Tag Archives: creativity

#WW How To Be The Perfect Writer

7 Oct

The other day, I went to pick up my father at the airport. Knowing it might be a long wait, I decided to listen to NPR, a favorite station of mine. The theme of the day was creativity, and considering how suiting it was, I knew I would love it no matter what, but much to my writer’s delight, the main speaker, Sir Ken Robinson, blew me away.

Sir Ken Robinson actually is a “sir,” knighted by the queen herself due to his contributions in the arts in general and in regards to education. To this day, he’s even the most popular TED talk out there. Naturally, I felt compelled by him, but one quote said during the discussion has not left me, nor do I believe it ever will.

“Practice doesn’t make us perfect, but it helps you realize you don’t have to be.”

The phrase stuck me when he said it, and the phrase strikes me now as I type it out, really feeling the words for what they are. Let them sit with you for a moment if you will.

We, for most of our lives, are pounded with the phrase “practice makes perfect.” We are told failure is more or less the worst thing that can happen to you, and if you fail, it is 100% your fault and something to feel shame from. The concept “practice makes perfect” is disheartening, and at its core, it prevents us from taking risks, from reattempting, and mainly, from growing. Now, I’m not saying that practice isn’t great. Of course it is great. But weighing “practice” against “perfect” is where we go wrong.

No one is perfect. I would have to bet J.K. Rowling even finds spelling errors in her work, especially after sending it off to her editor, but I doubt she tells herself she’ll never try to write again because she forgot the “t” in “the” and Microsoft didn’t catch it because “he” is also a word.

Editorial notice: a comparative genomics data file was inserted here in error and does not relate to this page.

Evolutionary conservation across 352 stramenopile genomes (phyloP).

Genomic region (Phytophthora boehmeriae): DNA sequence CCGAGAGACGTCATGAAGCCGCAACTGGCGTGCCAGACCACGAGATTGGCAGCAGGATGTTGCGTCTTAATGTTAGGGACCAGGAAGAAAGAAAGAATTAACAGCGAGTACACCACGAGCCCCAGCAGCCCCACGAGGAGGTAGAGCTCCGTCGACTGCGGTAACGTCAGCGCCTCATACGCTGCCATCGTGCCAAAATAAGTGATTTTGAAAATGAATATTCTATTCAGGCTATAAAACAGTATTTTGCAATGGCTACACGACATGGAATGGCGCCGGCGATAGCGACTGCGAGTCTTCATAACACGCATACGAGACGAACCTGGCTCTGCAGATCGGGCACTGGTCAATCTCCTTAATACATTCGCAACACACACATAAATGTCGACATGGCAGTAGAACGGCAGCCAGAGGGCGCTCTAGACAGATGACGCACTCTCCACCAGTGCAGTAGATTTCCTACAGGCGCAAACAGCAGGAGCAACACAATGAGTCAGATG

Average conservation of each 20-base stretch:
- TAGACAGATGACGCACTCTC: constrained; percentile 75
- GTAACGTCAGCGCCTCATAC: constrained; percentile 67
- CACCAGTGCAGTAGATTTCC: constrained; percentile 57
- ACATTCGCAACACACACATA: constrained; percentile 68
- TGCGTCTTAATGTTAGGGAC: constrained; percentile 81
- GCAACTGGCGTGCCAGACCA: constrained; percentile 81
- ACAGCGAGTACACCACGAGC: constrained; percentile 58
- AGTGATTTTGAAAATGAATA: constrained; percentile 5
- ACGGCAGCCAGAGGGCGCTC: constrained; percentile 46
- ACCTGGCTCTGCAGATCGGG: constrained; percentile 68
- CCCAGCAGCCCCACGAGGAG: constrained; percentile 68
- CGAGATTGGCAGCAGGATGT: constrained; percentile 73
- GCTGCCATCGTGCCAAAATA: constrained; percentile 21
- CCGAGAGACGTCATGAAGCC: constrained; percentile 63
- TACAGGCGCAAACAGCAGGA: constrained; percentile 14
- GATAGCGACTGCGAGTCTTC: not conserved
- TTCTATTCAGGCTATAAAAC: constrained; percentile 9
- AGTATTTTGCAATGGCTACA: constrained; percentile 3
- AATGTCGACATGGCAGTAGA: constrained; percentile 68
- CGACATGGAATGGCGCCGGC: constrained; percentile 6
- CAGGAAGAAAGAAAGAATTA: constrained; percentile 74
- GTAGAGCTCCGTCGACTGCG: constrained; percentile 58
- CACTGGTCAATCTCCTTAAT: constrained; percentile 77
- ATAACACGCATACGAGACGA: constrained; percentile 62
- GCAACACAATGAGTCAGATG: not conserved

See? Even programs aren’t perfect—and they’re literally designed to be.

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A part of art is failure, because a part of the soul is failure.

We seek out imperfections in heroes and heroines because they are flawed just like we are. It is what makes them human, and it also why we find ourselves able to love them.

Practice is vital, continuing to hone your art is necessary, and striving for better is always the ultimate goal. But do not allow yourself to be discouraged by imperfections. Find the beauty in them. Overcome the ones you can. Strive forward knowing you’ve grown from them. And realize, none of us our perfect. I mean…none of us are perfect. 😉

The “perfect” writer is not perfect at all.

And now…a video from Sir Ken Robinson. (It’s his original TED talk that became very popular, and it’s about the education system, so it’s not necessarily about the topic I discussed above, but I thought you all might like to listen to it, since I just talked about him.)

~SAT

Help me out and vote for Minutes Before Sunset on Dalitopia Media for a chance to win a free book trailer. All you have to do is click this Facebook link and “like” the photo on Facebook. Any and all “likes” are appreciated. 🙂

I still have 1 Halloween-themed box set of The Timely Death Trilogy available. Each box set includes 3 signed books, a signed bookmark, a bat or spider ring, and a personalized note from me. They cost $40.00 with free shipping in the U.S. Email me at shannonathompson@aol.com if you’re interested.

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Also this October, the paperback of Death Before Daylight releases on October 19! Two days later, on October 21, you can come see me at Headrush Coffee and Tea Roasters in Kansas City, Missouri for a paranormal talk and book signing.  It will be tons of fun!

bixserMinutes Before Sunset: book 1

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Seconds Before Sunrise: book 2

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Death Before Daylight: book 3